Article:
Jaren Jackson Jr. also tore his meniscus, which will put him out for the remainder of the year for the Grizzlies.

Injuries happen, but it’s super unfortunate seeing three such promising young players go down.


Have y’all been watching this?

To be honest, I was really annoyed that I had to buy another subscription for NBA League Pass. I mean, come on. I bought the 2020-21 season pass, this is still the 2020-21 NBA season.

But. That was a good use of $50.

I haven’t had as many days in the office as many these days. But when I have, man, it’s so fun. I’ve got my two screens up, with one just dedicated to whatever game happens to be playing. You hear in a lot of NBA podcasts that it feels like March Madness, and yeah, it definitely does. Except a perk of the work from home days, you don’t need that Boss Button that the NCAA Tournament streams have.

Individual performances

Who’s been your favorite individual performer of the bubble?

Of course, with the Denver Nuggets being my team since the Pistons are eliminated, Michael Porter Jr. is my pick (with his unfortunate comments about COVID aside).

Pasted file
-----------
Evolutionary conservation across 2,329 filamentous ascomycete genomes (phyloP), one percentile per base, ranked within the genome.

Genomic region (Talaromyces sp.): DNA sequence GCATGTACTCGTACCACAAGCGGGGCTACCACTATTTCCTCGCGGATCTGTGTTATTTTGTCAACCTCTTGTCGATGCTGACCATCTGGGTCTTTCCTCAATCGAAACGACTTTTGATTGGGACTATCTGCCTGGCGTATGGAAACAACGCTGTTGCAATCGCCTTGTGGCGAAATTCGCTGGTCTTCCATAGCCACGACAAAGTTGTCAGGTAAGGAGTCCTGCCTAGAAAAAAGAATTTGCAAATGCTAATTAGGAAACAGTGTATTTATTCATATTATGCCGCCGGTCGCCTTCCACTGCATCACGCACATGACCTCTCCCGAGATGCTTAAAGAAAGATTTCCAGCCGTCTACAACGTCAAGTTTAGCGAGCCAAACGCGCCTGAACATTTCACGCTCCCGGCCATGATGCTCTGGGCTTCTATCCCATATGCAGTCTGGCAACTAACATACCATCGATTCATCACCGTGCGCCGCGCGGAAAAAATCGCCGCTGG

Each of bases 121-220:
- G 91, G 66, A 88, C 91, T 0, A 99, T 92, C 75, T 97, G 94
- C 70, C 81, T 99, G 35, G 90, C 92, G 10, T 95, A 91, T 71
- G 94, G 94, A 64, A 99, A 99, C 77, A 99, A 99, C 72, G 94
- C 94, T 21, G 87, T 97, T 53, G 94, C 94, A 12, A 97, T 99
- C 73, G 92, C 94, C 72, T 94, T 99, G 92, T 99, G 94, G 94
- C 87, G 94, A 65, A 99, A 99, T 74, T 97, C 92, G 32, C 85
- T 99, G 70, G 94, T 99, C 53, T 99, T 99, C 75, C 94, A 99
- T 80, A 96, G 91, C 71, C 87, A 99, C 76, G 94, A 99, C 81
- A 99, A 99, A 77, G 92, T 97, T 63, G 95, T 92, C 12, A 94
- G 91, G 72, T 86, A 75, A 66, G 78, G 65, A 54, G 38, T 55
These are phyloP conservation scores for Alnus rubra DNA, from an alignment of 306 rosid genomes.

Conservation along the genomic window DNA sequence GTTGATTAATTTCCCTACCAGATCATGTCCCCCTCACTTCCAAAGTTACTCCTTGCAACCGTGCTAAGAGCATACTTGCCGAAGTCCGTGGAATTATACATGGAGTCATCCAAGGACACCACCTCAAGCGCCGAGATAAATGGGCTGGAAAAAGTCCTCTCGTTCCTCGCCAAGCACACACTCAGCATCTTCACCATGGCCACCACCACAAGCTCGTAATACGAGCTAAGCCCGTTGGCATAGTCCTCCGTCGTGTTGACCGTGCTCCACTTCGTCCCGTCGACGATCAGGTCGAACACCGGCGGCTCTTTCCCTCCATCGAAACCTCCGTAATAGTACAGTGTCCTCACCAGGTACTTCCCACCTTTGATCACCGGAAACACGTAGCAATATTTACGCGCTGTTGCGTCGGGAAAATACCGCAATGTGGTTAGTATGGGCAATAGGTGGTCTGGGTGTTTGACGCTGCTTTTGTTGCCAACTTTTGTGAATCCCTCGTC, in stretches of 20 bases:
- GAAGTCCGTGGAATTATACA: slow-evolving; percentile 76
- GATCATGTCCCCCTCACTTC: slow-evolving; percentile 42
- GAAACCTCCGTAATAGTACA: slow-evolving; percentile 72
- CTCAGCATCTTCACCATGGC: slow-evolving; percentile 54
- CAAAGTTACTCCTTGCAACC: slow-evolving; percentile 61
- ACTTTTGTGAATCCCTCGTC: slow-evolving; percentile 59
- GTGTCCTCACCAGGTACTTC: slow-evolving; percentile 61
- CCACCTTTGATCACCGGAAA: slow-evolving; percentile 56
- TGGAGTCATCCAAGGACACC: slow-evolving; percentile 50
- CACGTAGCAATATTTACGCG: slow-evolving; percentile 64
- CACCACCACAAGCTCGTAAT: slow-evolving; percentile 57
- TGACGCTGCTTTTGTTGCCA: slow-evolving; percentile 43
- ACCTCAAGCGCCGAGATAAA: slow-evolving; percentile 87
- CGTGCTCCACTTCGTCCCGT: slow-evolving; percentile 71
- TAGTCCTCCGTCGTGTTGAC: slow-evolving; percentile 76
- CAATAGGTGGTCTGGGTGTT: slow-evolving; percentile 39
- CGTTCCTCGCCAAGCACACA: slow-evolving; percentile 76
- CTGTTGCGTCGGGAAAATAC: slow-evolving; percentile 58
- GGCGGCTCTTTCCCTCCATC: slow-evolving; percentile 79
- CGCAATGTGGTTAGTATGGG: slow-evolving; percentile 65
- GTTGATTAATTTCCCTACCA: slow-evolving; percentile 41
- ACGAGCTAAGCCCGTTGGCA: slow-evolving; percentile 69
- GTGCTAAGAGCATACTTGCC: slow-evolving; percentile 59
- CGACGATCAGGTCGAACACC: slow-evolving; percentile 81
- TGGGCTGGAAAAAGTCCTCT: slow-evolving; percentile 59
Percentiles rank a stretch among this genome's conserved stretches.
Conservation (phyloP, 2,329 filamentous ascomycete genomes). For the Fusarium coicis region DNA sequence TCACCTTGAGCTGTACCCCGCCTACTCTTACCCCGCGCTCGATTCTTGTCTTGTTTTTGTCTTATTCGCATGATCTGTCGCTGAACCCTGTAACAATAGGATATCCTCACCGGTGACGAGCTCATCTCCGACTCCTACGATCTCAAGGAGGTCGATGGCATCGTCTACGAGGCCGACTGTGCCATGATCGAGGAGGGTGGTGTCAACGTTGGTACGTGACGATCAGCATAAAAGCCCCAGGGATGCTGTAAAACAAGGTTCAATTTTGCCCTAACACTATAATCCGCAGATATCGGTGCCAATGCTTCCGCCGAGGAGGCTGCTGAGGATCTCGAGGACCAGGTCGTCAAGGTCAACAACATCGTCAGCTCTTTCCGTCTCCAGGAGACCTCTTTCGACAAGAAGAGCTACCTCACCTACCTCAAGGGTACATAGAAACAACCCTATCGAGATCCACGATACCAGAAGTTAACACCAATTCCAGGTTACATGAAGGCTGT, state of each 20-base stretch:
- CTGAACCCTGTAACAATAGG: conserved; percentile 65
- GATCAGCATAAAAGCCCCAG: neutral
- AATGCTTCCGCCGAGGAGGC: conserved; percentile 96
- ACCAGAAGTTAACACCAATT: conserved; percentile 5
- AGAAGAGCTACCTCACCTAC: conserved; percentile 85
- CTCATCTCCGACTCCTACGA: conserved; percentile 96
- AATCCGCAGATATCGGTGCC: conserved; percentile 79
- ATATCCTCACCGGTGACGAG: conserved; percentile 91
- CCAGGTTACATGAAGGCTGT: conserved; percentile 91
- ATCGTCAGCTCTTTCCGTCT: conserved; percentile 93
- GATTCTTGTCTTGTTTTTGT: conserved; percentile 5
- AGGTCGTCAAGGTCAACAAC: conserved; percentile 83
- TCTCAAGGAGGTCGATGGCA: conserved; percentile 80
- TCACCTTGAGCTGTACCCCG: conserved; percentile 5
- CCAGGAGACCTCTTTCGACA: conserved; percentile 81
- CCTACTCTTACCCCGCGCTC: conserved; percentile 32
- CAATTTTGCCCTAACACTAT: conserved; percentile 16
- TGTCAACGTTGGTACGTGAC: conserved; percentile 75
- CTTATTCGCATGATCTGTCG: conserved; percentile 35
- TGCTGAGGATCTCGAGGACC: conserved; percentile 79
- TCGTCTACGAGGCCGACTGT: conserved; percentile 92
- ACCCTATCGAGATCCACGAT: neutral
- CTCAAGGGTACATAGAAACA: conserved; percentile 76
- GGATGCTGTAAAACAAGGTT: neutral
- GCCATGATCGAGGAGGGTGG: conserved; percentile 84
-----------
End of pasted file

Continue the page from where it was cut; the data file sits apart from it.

But the unbiased pick would seemingly need to be T.J. Warren. He’s led the league in scoring at 34.8 points per game, and opened the restart with a 54 point game. You always knew the dude could score, but for real...

The Giannis statline is always absurd, but come on. He’s averaging what you’d expect. 31 points per game, 12 rebounds, some assists, blocks, steals, ok. Ahem. But that’s on 28.8 minutes per game.

My pick? Cam Payne.

He showed up in Phoenix during the shutdown, and Phoenix has him locked down for next year as well for just $1.9 million. After struggling his entire NBA career as a lead guy, he makes so much sense next to Devin Booker.

Payne has scored an efficient 10.8 points per game, served as a secondary ball handler, and been competent defensively. He only just turned 26.

I don’t like the idea of building a team around Booker and Ayton. But I love their role players. Payne can do some things. Jevon Carter is awesome defensively. Cameron Johnson can shoot for sure, but also has contributed elsewhere more than expected. Mikal Bridges is the wing defender you want.

The Suns look totally different than how you expect to build a modern NBA team. But maybe that’s a good thing?